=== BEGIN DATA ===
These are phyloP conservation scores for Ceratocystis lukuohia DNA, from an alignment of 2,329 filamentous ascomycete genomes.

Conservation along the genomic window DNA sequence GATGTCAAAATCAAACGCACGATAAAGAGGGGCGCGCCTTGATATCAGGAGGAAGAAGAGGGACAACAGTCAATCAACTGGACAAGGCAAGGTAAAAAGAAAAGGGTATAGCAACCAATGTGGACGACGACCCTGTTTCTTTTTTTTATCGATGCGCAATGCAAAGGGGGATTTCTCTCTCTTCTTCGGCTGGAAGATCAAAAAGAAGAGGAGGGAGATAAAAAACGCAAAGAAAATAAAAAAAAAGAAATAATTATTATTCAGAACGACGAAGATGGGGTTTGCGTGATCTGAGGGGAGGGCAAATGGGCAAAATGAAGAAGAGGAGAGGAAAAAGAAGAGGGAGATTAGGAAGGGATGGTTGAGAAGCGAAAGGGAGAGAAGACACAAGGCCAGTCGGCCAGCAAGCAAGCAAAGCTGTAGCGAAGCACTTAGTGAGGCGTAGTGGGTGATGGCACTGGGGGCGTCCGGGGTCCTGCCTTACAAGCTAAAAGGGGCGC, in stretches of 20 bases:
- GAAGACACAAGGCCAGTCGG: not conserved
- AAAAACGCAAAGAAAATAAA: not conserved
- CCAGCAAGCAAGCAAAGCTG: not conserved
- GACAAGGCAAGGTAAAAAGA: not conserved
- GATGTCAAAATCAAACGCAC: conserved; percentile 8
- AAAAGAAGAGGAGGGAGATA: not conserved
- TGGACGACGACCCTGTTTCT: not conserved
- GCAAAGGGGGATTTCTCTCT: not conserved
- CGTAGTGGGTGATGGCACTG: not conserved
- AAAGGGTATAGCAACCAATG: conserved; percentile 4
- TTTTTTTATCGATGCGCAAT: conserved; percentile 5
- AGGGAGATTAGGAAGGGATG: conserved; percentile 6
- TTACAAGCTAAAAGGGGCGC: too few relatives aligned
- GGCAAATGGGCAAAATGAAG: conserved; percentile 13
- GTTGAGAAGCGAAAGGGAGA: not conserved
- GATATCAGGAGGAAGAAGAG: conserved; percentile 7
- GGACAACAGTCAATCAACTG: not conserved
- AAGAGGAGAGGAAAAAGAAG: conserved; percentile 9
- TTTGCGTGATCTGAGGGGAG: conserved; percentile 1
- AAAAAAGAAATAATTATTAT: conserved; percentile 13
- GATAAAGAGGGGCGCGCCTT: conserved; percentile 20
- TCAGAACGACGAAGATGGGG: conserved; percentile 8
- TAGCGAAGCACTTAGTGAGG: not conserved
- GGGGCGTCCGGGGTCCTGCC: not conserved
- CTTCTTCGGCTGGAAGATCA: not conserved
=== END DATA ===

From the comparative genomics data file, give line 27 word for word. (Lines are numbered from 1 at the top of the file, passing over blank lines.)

- CTTCTTCGGCTGGAAGATCA: not conserved